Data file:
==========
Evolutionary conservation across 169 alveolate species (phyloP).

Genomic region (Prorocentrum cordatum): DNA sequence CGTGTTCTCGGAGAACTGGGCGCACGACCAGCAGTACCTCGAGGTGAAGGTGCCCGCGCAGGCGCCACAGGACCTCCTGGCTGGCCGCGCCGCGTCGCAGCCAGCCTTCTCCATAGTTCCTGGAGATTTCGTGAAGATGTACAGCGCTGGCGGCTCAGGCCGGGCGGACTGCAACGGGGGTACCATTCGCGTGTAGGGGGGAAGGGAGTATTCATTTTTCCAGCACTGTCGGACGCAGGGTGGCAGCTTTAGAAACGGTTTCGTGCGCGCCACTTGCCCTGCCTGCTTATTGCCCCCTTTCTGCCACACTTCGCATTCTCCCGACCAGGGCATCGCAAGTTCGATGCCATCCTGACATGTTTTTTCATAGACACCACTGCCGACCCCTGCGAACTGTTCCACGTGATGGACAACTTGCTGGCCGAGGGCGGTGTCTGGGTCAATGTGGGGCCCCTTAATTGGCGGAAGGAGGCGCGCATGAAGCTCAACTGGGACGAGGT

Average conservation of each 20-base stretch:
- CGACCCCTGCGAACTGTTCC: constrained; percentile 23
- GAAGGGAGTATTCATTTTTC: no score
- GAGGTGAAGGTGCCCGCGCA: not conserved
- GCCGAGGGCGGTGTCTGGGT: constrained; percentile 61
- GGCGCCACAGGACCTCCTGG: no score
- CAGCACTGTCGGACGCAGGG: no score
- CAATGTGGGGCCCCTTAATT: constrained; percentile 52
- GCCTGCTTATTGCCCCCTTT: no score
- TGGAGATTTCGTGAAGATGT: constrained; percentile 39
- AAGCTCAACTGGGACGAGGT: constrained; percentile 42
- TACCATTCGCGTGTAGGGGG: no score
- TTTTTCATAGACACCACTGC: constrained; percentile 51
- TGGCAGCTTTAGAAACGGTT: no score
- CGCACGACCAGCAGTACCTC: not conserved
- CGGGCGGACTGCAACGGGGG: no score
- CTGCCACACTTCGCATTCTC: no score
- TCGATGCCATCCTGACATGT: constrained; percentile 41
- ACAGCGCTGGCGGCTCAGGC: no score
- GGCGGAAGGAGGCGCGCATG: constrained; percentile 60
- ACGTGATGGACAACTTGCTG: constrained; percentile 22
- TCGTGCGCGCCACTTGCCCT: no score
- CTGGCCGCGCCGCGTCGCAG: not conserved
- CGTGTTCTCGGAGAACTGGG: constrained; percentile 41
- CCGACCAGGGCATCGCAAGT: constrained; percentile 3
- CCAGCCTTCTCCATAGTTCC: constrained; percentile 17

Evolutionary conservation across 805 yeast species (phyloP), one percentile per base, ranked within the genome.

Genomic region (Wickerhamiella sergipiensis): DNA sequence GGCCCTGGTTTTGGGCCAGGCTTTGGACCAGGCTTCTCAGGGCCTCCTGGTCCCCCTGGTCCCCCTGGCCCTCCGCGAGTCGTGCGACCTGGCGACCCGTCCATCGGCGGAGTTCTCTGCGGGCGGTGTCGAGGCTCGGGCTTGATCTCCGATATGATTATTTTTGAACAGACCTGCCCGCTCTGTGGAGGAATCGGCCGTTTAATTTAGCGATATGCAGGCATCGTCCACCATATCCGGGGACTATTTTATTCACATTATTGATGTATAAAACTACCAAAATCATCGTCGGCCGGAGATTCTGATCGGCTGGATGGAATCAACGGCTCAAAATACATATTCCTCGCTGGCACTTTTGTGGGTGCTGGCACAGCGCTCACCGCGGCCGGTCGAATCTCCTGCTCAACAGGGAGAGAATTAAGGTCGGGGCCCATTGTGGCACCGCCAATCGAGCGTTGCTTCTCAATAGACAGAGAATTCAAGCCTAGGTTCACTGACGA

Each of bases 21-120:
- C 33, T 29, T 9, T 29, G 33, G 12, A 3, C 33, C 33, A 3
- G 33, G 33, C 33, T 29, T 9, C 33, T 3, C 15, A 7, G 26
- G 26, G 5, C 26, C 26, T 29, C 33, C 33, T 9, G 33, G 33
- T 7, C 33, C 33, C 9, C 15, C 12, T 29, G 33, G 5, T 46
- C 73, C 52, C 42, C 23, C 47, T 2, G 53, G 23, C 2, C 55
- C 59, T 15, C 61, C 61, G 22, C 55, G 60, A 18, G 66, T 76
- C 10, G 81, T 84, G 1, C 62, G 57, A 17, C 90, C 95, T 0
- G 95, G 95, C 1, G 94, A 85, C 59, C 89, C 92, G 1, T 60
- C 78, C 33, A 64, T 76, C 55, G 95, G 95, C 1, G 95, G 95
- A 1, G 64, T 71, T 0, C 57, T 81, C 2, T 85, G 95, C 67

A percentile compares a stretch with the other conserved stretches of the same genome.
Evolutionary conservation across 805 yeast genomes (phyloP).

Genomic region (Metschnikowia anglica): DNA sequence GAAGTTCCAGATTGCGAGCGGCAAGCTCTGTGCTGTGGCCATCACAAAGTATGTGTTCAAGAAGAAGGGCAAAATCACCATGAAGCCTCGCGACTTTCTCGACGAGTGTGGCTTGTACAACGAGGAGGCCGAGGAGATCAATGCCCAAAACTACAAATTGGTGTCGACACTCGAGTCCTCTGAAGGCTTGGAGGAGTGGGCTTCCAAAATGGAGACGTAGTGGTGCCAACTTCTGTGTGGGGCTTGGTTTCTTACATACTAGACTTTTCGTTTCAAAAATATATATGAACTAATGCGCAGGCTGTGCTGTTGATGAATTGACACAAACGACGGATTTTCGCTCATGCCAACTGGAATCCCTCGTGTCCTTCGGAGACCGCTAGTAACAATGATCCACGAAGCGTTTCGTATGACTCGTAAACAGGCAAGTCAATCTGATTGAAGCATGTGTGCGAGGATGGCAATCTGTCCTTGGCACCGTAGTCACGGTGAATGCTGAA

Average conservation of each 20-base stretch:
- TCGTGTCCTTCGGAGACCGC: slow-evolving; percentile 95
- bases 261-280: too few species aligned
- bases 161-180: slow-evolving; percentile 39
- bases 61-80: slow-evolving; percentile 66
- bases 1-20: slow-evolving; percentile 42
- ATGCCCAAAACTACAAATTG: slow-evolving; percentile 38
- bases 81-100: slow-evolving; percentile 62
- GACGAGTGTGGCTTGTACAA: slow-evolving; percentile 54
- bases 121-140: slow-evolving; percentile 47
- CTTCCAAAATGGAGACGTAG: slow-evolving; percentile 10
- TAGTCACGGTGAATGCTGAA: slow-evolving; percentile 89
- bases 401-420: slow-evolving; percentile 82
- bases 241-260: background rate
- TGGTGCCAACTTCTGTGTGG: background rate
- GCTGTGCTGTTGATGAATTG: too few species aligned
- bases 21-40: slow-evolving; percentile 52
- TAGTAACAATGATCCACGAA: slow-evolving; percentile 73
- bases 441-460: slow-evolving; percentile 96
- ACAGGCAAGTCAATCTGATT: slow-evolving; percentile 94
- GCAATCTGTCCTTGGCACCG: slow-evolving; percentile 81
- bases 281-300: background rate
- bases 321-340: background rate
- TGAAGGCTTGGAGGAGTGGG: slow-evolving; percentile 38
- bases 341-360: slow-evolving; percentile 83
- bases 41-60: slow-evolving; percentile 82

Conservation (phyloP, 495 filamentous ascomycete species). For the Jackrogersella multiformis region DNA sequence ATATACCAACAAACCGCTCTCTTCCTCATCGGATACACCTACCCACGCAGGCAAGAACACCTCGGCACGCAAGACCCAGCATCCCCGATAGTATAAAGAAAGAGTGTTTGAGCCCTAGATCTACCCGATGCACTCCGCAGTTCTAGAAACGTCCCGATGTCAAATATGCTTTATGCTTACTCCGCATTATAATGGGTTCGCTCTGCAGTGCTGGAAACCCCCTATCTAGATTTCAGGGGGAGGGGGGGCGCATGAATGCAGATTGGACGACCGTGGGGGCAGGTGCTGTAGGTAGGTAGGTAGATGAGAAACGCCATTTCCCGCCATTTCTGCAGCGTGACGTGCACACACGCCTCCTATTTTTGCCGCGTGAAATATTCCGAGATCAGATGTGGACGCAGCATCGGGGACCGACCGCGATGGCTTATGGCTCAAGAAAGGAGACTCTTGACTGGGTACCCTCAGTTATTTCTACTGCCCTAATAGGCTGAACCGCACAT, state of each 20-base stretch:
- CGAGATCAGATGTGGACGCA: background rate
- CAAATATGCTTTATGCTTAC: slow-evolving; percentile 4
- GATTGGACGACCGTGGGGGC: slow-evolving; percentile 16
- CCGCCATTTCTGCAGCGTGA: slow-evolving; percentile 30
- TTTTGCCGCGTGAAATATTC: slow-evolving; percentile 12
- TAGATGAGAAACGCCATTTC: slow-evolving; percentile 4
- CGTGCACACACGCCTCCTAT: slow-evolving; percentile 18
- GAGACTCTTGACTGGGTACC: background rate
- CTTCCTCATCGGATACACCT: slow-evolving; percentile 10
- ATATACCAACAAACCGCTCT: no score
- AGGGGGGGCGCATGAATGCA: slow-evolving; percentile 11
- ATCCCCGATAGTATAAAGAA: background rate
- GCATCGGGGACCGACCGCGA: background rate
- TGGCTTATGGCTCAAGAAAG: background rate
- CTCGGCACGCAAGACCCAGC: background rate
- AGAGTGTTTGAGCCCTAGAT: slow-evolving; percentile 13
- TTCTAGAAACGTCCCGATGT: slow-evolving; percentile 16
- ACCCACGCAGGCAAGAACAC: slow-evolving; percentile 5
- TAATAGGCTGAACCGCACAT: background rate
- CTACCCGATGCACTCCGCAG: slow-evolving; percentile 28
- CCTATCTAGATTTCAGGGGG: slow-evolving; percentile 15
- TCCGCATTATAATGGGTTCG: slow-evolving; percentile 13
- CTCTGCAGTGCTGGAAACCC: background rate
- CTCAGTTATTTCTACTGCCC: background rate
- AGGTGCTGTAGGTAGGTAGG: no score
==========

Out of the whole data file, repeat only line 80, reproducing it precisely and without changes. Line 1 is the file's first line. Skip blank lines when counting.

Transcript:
- CTTCCTCATCGGATACACCT: slow-evolving; percentile 10